Missouri's Last Planned Parenthood Will Stop Complying With 'Unnecessary, Unethical' Abortion Regulation

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Planned Parenthood in St. Louis—the last abortion provider in Missouri—announced it will stop complying with a requirement that doctors provide a second pelvic exams on women seeking abortions.

According to CBS, Planned Parenthood’s doctors say the examination is unethical, and that it will only conduct a pelvic exam at the time of the procedure when it is deemed medically relevant, and not at the initial consultation that takes place 72 hours beforehand.

We are choosing to provide the best quality, patient centered care that we’ve always provided at Planned Parenthood,” said Dr. David Eisenberg, the clinic’s medical director, in an interview with CBS News correspondent Meg Oliver. “And that includes doing things that are driven by science, by evidence, and by what’s medically appropriate.”

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The Missouri Department of Health and Senior Services announced the new policy late last month; since then, Planned Parenthood has been embroiled in a legal battle with Missouri’s health department over whether the clinic will be allowed to keep its license. Until now, Planned Parenthood has been complying with the policy. But after further consideration, Eisenberg said it intendeds to stop.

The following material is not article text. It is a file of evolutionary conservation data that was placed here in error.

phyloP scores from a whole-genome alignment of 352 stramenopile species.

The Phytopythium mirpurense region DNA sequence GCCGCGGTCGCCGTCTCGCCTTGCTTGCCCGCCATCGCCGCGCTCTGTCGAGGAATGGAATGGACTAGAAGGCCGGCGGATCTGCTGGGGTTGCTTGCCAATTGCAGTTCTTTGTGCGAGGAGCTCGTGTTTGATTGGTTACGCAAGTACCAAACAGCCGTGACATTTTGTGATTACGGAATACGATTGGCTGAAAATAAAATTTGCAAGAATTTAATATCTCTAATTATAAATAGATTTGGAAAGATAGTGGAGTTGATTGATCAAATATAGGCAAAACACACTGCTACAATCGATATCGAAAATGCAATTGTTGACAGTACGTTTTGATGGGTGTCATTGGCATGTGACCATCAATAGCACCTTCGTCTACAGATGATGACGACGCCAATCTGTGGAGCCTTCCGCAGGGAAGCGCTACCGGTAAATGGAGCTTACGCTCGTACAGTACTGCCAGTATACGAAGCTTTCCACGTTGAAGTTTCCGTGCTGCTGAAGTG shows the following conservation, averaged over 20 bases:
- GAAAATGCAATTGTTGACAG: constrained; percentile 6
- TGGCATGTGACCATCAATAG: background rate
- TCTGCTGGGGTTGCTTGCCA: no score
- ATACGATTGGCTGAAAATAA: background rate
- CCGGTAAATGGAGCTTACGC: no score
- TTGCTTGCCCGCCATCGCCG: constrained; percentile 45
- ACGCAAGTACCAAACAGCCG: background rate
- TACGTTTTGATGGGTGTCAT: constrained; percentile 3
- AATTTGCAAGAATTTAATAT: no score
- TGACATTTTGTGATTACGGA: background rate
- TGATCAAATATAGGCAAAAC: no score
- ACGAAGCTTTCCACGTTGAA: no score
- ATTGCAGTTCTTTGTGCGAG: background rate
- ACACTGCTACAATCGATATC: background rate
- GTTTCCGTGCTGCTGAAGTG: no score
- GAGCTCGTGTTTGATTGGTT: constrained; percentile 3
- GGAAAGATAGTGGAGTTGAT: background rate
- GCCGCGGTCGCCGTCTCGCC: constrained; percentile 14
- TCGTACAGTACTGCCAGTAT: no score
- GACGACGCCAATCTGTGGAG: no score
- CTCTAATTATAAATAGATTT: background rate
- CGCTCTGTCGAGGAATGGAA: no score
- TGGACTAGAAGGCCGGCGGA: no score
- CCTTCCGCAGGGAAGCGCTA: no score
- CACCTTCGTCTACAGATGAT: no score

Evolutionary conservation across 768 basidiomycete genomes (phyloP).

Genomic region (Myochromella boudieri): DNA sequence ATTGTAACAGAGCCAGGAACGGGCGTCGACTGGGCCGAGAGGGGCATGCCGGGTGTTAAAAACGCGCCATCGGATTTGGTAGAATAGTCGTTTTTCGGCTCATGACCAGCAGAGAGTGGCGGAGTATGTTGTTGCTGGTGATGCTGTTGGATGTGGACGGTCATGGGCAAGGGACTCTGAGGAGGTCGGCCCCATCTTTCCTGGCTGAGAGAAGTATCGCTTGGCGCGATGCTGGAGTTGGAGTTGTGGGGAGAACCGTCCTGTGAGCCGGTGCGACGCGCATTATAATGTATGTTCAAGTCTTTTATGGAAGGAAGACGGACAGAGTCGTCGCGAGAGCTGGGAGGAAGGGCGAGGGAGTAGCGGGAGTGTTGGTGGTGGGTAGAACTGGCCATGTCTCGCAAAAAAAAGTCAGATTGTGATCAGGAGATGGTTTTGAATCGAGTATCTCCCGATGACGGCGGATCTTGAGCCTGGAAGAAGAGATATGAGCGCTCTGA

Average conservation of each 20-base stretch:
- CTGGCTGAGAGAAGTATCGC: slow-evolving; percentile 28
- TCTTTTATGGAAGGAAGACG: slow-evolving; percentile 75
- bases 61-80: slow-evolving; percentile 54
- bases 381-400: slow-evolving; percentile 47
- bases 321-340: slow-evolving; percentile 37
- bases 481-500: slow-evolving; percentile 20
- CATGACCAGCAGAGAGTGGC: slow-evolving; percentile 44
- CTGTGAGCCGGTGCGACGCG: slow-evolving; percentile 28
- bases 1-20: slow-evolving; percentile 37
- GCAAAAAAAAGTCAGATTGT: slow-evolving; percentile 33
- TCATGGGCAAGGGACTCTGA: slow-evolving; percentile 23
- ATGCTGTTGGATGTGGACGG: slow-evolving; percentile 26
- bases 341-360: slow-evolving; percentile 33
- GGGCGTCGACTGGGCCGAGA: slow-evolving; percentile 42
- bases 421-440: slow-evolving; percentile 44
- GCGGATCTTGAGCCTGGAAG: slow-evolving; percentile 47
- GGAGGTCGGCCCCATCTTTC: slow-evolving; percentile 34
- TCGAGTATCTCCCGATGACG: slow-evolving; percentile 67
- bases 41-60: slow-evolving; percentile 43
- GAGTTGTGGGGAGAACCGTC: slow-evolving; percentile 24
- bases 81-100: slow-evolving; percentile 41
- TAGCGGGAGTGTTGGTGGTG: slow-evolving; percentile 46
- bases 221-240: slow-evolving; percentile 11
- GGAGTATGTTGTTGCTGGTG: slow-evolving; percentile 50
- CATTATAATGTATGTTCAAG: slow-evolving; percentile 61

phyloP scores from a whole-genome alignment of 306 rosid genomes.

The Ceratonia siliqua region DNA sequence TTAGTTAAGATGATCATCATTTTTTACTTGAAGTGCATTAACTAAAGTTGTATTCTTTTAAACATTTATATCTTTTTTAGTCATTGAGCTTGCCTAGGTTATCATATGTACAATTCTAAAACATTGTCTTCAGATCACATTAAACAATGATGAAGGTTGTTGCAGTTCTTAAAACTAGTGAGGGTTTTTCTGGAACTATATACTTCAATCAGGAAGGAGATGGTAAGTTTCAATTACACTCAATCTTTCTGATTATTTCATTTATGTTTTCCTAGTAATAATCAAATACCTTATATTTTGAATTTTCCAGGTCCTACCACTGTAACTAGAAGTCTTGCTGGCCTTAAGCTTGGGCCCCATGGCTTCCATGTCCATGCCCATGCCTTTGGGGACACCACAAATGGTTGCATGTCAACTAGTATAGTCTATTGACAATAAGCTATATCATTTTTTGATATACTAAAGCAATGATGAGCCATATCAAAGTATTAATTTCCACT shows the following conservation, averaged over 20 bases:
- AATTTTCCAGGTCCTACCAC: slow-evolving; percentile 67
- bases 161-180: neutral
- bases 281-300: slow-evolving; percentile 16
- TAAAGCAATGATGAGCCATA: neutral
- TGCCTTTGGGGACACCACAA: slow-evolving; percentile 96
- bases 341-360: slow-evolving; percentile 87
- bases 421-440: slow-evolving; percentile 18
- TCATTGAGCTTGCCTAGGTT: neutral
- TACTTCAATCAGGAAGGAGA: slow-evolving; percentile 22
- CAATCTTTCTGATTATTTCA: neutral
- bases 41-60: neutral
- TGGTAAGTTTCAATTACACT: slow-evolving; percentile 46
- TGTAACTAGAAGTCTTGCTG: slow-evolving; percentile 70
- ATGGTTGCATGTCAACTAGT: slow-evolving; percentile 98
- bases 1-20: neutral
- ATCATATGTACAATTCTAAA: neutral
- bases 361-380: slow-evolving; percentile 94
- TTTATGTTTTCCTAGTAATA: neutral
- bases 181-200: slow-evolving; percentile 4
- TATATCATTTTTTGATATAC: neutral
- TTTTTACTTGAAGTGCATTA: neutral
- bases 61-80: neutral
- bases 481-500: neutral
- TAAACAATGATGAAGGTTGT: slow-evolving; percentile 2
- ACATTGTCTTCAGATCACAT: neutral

“Over the last few weeks, I have new evidence to say that 100% of the patients who I’ve taken care of who’ve undergone this inappropriate, medically unnecessary, unethical pelvic exam have been harmed by that. Because to do so, in my opinion, is just assault.”

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As Dr. Colleen McNicholas of the St. Louis Planned Parenthood Reproductive Health Services told Rachel Maddow earlier this month, a pelvic exam, which includes inserting fingers and other instruments in the vagina, offers no medical information. “It doesn’t do anything to help the patient, or myself, choose what is the best approach for their abortion care,” she said. Rather, it’s a clear effort by Missouri Republicans to deter women from getting abortions.

As of now, the clinic remains open thanks to a preliminary injunction. A judge ruled that the state has until Friday to reach a decision.

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